There are two time zones in New
Zealand. The two main islands of the country use
NZST (New Zealand Standard Time), twelve hours ahead
of UTC (Coordinated Universal Time), while the
further away Chatham Islands employ CHAST (Chatham
Standard Time), twelve hours and forty five minutes
ahead of UTC.
Daylight saving time is observed during summer and
clocks are moved ahead by one hour. NZDT (New
Zealand Daylight Time) is therefore thirteen hours
earlier than UTC, and CHADT (Chatham Daylight Time)
is ahead thirteen hours and forty five minutes.
NZST or NZDT is maintained in the Ross Dependency in
Antarctica, together with the Amundsen-Scott South
Pole Station and McMurdo Station.
What’s more, there are New Zealand dependencies in the
Pacific Ocean, in 2 time zones that are different on the
opposite side of the IDT (International Date Line).
Tokelau and the Cook Islands are in the time zone of UTC
less 10 hours and observe no DST. The time in these areas
are therefore behind New Zealand by 22 to 23 hours.
This boils down to the time in New Zealand less one day with
an additional 1 to 2 hours.
The time zone in Niue is UTC less 11 hours.
In 1868 on the 2nd of November, New Zealand formally
adopted a local time to be followed nationwide, and
was possibly the first nation to do so.
founded on East of Greenwich with a longitude of 172
degrees and 30 feet, eleven and a half hours ahead
of GMT (Greenwich Mean Time). This criterion was
known as the NZMT (New Zealand Mean Time).
During World War II in 1941, clocks were half an
hour advanced, which made New Zealand GMT plus 12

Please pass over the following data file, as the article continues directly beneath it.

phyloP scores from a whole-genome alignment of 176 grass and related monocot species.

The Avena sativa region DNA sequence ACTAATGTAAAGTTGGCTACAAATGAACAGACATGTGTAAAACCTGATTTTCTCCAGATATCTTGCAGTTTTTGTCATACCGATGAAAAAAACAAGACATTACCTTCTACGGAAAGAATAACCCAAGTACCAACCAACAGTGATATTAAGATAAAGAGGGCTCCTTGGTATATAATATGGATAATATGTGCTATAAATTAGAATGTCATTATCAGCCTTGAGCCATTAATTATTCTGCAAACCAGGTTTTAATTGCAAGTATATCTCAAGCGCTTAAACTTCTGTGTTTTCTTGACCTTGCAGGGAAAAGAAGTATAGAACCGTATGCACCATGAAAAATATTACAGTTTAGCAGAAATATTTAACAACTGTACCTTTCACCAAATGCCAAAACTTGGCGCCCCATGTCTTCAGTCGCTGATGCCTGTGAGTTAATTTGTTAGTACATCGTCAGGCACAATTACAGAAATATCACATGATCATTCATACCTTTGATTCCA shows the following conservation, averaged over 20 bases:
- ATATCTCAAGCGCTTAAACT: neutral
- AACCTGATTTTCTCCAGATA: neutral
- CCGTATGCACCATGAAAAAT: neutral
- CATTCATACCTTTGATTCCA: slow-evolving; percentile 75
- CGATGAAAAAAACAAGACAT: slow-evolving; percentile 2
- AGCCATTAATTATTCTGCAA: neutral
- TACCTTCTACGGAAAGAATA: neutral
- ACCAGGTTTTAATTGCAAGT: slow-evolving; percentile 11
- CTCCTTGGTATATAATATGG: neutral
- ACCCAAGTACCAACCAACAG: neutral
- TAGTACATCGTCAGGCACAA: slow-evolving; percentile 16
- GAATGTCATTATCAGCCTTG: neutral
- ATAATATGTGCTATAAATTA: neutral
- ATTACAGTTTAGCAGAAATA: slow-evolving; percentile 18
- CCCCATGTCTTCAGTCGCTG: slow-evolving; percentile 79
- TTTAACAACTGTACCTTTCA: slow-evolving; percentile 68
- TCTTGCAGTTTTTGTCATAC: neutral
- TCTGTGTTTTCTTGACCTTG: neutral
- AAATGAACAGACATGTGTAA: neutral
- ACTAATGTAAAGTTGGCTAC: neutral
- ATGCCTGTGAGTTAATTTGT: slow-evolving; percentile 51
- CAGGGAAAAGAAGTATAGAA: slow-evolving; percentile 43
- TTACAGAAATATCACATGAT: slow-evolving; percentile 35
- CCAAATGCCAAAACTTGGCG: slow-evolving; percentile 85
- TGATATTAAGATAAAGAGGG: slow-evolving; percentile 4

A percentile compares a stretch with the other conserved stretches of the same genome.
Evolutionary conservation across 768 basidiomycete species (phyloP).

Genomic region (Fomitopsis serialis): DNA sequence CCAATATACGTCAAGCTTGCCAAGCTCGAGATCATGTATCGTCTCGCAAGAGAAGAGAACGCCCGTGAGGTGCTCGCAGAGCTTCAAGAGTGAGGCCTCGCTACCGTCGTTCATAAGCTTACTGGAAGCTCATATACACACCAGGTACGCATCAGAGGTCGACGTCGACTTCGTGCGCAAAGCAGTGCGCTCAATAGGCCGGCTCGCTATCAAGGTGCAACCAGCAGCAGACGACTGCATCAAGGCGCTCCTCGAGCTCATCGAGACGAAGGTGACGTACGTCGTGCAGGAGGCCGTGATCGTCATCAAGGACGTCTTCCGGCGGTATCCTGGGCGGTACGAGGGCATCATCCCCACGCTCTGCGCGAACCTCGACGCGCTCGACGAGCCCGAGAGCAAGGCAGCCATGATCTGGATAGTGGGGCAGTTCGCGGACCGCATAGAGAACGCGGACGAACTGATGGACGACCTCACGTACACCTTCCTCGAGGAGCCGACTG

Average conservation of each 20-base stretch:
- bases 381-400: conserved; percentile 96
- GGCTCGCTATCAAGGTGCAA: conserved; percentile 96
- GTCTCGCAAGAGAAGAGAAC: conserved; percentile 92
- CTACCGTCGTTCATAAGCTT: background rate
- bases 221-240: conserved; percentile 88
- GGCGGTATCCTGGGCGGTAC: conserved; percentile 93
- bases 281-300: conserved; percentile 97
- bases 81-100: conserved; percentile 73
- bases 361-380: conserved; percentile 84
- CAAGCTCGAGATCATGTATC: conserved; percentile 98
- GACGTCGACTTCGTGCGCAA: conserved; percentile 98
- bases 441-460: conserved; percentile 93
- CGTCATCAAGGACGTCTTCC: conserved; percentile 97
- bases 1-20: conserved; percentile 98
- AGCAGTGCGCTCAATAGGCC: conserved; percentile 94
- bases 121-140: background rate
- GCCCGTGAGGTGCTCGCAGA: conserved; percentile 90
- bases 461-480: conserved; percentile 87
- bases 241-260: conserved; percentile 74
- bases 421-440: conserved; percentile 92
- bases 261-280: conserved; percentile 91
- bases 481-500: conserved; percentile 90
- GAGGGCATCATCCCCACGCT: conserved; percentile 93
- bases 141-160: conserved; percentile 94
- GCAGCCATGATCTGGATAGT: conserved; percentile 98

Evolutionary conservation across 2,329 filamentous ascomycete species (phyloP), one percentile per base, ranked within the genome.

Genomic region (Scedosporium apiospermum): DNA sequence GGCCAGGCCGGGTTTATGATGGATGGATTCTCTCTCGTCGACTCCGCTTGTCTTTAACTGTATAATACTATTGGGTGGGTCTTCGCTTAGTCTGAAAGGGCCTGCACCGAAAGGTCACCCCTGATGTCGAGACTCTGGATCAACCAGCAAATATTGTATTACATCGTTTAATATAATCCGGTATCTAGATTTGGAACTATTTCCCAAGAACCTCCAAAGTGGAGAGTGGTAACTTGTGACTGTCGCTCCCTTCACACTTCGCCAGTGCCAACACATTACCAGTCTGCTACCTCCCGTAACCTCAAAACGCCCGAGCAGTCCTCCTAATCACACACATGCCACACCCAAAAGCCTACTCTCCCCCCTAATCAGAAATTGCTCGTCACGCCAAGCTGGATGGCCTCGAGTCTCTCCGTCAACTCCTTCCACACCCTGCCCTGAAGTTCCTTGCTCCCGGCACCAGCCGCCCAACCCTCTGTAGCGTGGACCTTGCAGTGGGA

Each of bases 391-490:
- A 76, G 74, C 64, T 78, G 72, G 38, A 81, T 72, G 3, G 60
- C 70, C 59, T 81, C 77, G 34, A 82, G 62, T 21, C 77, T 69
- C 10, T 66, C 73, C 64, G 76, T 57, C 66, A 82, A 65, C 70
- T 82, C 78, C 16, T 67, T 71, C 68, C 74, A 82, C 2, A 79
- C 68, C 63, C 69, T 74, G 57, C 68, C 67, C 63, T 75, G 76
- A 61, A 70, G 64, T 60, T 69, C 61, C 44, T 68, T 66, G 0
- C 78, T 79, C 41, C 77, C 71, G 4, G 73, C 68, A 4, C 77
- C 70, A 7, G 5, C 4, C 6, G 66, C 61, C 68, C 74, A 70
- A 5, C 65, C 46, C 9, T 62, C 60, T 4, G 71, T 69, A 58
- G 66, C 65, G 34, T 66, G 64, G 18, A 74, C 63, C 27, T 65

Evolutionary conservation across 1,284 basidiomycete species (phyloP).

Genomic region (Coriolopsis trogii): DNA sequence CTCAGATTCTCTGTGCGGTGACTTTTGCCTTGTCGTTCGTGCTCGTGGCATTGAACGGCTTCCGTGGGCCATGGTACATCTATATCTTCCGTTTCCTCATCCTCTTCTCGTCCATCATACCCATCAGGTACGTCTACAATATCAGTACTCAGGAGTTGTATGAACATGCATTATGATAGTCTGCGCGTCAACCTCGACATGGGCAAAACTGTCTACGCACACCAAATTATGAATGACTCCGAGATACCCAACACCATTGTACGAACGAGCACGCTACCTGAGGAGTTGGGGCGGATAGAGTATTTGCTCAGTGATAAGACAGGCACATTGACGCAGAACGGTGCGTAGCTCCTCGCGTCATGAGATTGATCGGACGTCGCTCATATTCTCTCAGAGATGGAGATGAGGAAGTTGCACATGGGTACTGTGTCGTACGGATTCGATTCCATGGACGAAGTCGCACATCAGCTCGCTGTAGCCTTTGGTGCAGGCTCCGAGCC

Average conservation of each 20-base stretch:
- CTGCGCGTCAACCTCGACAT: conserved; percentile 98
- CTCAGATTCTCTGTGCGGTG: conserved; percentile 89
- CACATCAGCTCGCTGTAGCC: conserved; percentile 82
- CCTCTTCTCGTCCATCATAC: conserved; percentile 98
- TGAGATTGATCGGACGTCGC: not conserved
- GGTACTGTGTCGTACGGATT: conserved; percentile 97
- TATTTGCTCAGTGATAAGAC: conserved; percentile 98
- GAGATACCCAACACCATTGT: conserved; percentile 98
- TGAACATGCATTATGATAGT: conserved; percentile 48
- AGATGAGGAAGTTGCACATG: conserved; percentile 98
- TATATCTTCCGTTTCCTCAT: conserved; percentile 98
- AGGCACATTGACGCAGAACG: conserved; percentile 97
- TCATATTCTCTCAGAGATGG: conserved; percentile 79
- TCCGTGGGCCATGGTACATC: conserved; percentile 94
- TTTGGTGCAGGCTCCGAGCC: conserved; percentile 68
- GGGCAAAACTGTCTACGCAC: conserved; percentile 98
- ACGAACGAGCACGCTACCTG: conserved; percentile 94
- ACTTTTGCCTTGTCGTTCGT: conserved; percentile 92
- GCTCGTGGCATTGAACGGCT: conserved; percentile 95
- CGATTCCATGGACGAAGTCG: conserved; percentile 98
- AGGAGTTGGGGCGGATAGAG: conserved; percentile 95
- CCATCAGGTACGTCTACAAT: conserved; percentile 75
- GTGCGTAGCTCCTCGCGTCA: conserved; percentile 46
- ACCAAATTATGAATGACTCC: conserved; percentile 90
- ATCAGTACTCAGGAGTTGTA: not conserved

This alteration was made lasting from 1946 by the 1945
Standard Time Act, at which 180°E meridian’s time was used
the basis for the time in New Zealand. NZST continued to be
NZMT plus half an hour, and the Chatham Islands NZST plus
forty five minutes.
In the latter part of 1940s, the atomic clock was
formulated and many laboratories started atomic time
measurements. A new time measured called the UTC
(Coordinated Universal Time) was employed in 1972
globally. This was founded on the interpretations of
atomic clocks, modified sporadically in conformity
with time versions in the rotation of the earth by
the deletion or addition of seconds also known as
The 1974 Time Act fixes the NZST (New Zealand
Standard Time) as UTC plus 12 hours.
Beginning in 2007, the observance in New Zealand of
daylight saving is from September’s last Sunday
until April’s first Sunday.
The 1974 Time Act authorized the Governor-General to
announce by Order in Council a phase when to observe
Daylight Time. This was a shift of 1-hour above the earlier
shift of half an hour from November’s first Sunday to
February’s last Sunday, readily altered the following year
by the 1975 New Zealand Time Order which determined the
observance period from October’s last Sunday to March’s